Anti-Money Laundering – Have you assessed the risks?

A step-by-step explanation of a firm’s responsibilities under anti-money laundering regulations.

For many insolvency practitioners, anti-money laundering (AML) compliance starts and finishes with client identification procedures. But that simply isn’t sufficient to comply with current legislative requirements, nor to adequately protect you from becoming a professional enabler – a title none of us relish acquiring!

The area is under increasing regulatory scrutiny as the Recognised Professional Bodies (your AML supervisors) now have their own oversight regulator, the Office for Professional Body Anti-Money Laundering Supervisions (OPBAS), breathing down their necks. We IPs are likely to come under closer scrutiny from our AML supervisors, with a renewed focus on meaningful AML compliance.

So, aside from Customer Due Diligence (CDD) procedures, what do you need to do?

What are the risks faced by IPs?

Money laundering and terrorist financing are significant threats to any economy, particularly those operating globally. The UK is the world’s sixth largest economy, of which our financial services sector is a key component.

HM Treasury’s 2015 National Risk Assessment judged accountancy services to be at high risk of money laundering exploitation. The Treasury re-affirmed that view in 2017, concluding that ‘the inherent risks and vulnerabilities of accountancy services remain, due to the value of these services to those engaging in high-end money laundering… Company liquidation and associated services (including insolvency practice, which may be conducted by certain accountancy professionals) also pose a risk of criminals masking the audit trail of money laundered through a company and transferring the proceeds of crime…’.

Firm-wide risk assessment

First and foremost you must have a documented firm-wide risk assessment in place. This is a mandatory requirement under the Money Laundering, Terrorist Financing and Transfer of Funds (Information on the Payer) Regulations 2017 (MLR17), placed upon all ‘relevant persons’ (which includes IPs) and your supervisor may ask for sight of it at any time. Your risk assessment should:

  • identify the risk factors that apply specifically to your business and the way in which it operates
  • consider the frequency of occurrence of these risks, as well as their potential severity
  • explain how these risks are adequately managed and mitigated by the processes and procedures employed by your firm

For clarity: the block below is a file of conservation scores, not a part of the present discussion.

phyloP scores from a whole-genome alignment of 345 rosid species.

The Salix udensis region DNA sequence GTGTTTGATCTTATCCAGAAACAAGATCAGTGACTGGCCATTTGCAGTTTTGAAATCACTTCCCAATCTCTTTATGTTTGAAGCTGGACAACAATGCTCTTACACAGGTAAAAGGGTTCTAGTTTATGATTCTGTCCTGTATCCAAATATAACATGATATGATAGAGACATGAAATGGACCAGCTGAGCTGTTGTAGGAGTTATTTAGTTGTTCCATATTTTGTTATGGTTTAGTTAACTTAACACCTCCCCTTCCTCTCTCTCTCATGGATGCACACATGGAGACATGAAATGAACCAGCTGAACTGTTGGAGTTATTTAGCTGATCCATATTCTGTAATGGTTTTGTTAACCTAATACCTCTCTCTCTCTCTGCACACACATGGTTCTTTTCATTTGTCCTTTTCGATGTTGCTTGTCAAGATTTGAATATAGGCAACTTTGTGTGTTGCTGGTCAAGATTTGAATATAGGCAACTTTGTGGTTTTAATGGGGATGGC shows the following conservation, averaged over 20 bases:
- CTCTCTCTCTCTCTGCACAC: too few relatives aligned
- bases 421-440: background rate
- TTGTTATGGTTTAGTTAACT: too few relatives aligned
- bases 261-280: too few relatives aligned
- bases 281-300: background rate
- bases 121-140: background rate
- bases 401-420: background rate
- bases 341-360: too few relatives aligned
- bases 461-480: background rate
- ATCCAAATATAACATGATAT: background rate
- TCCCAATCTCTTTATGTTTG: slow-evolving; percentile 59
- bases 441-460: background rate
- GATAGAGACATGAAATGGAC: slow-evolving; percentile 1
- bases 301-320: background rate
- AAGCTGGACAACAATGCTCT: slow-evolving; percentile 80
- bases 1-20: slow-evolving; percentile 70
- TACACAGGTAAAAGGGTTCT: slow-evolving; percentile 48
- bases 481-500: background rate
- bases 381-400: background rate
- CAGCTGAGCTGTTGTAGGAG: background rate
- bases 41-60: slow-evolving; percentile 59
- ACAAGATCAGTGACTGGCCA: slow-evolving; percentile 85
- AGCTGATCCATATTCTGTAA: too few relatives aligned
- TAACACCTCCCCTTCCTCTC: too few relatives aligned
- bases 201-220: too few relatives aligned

• be reviewed periodically and updated with new service lines and operational models
    used to educate and inform your staff

If you don’t know where to start or are pressed for time, ISS can assist you.

Oversight

Secondly, you need to consider who within your practice is going to take responsibility for production, operational oversight and periodic review of your policies, controls and procedures and whether this is going to be a formal compliance officer role, or an informal or shared function. Depending on the size and nature of your practice, either route may be appropriate. The key requirement is that someone (individual or group) needs to oversee this area. This is not the same function as the traditional money laundering reporting officer role, although these may be combined, if that works best for your firm.

Policies, controls and procedures

Regulation 19 of the MLR17 requires you to establish and maintain policies, controls and procedures to effectively mitigate and manage the risks of money laundering and terrorist financing identified in any risk assessment undertaken by the relevant person. These must be maintained in writing and must include:

  • risk management practices
  • internal controls
  • customer due diligence
  • reliance and record keeping
  • the monitoring and management of compliance with, and the internal communication of, such policies, controls and procedures

Do you have these policies in place? If not, we can help.

CPD and staff training

Those responsible for AML oversight must receive appropriate CPD on the conduct of their functions. Additionally, your whole team should be provided with periodic training, not just about the law in this area, but also about the specific risks presented to your business and the policies, controls and procedures that your firm has in place.

ISS can supply in-house and/or online learning modules for your officers and your team members, specifically tailored for your business and the risks it faces.

Beneficial owner and manager approval

It is a criminal offence for a person to act in the capacity of a beneficial owner, officer or manager of a relevant firm without the approval of an AML supervisor. Have all relevant owners and managers of your practice registered with your AML supervisor yet?

This requirement extends to any party with a controlling interest in the business (eg a shareholding in excess of 25%) and any principal, senior manager, or member of a management committee who is responsible for setting, approving or ensuring the firm’s compliance with the firm’s anti-money laundering policies and procedures.

 

We will be examining the legal requirements and the risks presented to practices in our forthcoming Intensive CPD / CPE Catch-Up Courses and discussing how practices may manage these.

For further information about how ISS may assist you in meeting your AML obligations, contact enquiries@insolvencysupportservices.com